Becoming a Teacher: What is Involved in 4 Easy Steps

Easy Totally doable but not really easy.

I recently was put in contact with a coworker of my mom’s what wants to become a teacher. I thought the information I shared with her would be useful for others who are looking to become a teacher, particularly a single subject math teacher in California.

*Note I began my journey towards a teaching credential as an Education minor (which I later dropped in favor of focusing more on math) at Biola University in 2002. I completed many of the prerequisites before 2006, but did not complete my credential journey until 2014. Some of the requirements have recently changed. For example when I took the CSET (California Subject Examinations for Teachers) the Math tests were paper based. You got 5 hours and could decide to take all 3 in 5 hours or only take 1 at a time. Now the Math test are computer based with a much shorter time allowed. (I want to say 2-3 hours)

Now back to the 4 Easy Totally doable but not really easy steps

1. Prerequisites – this includes things like your certificate of clearance fingerprinting, constitution exam, CBEST and CSET, and 2-3 courses you must take before you really begin. The university you choose should give you a comprehensive list of what to do before you begin the program in earnest.

2. Observations + Coursework – in this phase you spend many hours in the classroom, but only on a part time basis. You can still hold a regular job at this time, but will need to have a job that is willing to give you 60-100 hours off during school hours over the course of one school term. (possibly as few as 6-9 weeks). My job was extremely flexible. My observations were spread over two 9-week terms. The first term it took me a while to get set up at a school and I ended up needing to pretty much take an entire week off work to observe full time to complete the required hours on time. During the second 9 weeks I paced myself taking a half day one day a week. I definitely recommend the pacing yourself approach.

3. Student teaching – this is one of the most difficult parts. It is trial by fire. You will slowly transition over the course of a minimum of 16 weeks from observer to full time teacher, under the guidance of a master teacher. You will need to be at the school you are assignment pretty much all day, every day. I planned on student teaching with Tustin Unified as this was the first choice district I has submitted to my school. For one reason or another I was placed at the Corona-Norco Unified School district at Auburndale Intermediate. I had an absolutely amazing master teacher. He was actually voted teacher of the year the year I student taught. Because of the differences in the school calendars between the two districts I had to give my job a very short notice (about a week) that I would be leaving to pursue by teaching career full time. Many schools will have you do two student teaching assignment: one at the middle school level, and one at the high school level. *If you are getting a multiple subject credential you will definitely have  two assignments, one primary grades (K-2 or 3) and one upper grades (3/4-6)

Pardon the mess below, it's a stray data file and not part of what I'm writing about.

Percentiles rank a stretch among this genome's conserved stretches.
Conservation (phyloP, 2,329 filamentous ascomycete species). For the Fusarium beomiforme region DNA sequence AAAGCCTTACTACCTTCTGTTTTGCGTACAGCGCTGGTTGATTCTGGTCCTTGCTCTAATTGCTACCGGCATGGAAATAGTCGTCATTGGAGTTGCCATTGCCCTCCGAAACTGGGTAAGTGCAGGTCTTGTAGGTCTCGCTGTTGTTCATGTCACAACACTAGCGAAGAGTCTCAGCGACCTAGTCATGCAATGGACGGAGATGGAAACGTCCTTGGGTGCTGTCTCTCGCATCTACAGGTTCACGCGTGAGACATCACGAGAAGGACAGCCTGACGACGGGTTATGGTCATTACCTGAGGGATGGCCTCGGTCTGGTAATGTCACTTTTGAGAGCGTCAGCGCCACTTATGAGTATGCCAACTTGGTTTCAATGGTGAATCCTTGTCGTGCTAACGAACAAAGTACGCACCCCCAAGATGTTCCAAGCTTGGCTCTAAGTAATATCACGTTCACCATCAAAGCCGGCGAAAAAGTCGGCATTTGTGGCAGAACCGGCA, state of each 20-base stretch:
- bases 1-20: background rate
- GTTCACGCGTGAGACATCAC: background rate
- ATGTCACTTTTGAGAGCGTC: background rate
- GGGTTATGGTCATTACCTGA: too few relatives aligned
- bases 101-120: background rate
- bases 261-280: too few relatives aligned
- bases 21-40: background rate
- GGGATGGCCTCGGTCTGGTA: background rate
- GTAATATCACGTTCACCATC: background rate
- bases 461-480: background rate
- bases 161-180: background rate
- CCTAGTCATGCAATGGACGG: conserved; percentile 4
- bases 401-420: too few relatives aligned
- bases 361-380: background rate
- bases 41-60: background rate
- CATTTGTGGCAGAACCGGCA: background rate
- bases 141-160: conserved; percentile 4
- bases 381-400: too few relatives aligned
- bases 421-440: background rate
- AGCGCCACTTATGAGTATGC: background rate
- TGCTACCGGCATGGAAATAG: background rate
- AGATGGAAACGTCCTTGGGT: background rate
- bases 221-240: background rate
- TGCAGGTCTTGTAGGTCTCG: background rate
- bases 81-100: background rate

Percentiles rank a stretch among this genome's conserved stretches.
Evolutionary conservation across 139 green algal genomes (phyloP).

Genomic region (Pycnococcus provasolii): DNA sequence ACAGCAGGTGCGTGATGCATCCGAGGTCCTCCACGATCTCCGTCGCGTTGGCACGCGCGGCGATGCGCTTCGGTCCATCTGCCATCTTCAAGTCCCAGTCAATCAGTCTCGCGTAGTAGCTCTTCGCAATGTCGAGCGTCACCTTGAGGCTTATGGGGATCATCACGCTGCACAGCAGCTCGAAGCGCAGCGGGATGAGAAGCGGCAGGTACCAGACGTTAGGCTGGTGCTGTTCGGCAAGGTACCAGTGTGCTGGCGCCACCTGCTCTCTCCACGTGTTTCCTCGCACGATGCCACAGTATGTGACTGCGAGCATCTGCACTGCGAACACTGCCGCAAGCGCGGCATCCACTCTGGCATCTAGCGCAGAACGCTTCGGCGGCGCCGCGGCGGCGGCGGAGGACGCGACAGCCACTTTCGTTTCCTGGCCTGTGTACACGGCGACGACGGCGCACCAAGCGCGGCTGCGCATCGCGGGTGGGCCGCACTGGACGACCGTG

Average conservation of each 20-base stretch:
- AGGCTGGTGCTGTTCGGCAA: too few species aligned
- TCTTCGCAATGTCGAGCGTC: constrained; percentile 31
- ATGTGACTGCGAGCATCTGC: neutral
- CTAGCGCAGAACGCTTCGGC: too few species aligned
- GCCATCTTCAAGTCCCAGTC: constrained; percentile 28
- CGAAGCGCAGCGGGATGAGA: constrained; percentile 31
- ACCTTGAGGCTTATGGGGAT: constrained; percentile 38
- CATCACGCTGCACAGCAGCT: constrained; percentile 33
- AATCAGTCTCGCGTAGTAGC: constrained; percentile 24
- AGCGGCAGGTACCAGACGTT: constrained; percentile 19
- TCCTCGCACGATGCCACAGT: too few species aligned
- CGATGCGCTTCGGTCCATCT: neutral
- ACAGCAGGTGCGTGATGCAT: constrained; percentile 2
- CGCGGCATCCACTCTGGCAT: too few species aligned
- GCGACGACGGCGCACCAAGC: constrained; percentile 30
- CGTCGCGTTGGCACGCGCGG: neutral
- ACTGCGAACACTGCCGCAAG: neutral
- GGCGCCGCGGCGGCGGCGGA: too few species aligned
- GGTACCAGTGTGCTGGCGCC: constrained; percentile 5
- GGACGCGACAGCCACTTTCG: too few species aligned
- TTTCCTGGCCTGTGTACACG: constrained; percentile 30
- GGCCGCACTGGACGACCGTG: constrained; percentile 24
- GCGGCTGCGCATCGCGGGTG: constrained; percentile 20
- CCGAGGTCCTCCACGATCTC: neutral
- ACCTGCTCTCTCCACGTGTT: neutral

*TPA – Teacher performance Assessment. There are 4 TPAs that will be done. Azusa Pacific has us do one per 9 week school term, two per semester. Two were done while observing, two in student teaching. These are A LOT of work, but totally manageable if you pace yourself. The 4th TPA involves creating a 20 minute video of a lesson you teach. You will need to pay your school around $500 for access to Task Stream, a program/site through which the TPAs are submitted. Beware, your $500ish pays for only 2 years of access, if you stretch out your program too much you will need to pay again.


4. After you complete student teaching your school will review everything and submit their recommendation to the state. Once this is done you go to the CTC (California Commission on Teacher Credentialing) website, pay your fee and you have your preliminary credential. You can be a fully credentialed teacher now for up to 5 years. During the 5 year period you will need to work at least 2 years as a full time teacher and complete additional requirements. I know that these requirements are in flux at this time. When I cleared my credential just this past school year the program was called BTSA (beginning teacher support assessment) and the work we did was organized into FACT modules, sorry I do not know what the FACT acronym stands for, or even where it is an acronym. My district let those of us know that FACT was being phased out and those who had only complete one year would be working under a new system the following year. 

5. That’s it. Clear your credential within 5 years and you will only have to pay a renewal fee once every 5 years. No additional coursework or continuing education required by the state. However, your district may require ongoing professional development hours. As a teacher you should be a life long learner. As for me, I find keeping up on the latest research, attending conferences, and participating in an online professional learning network (PLN) an essential part of stay sane as a teacher.

You can do it


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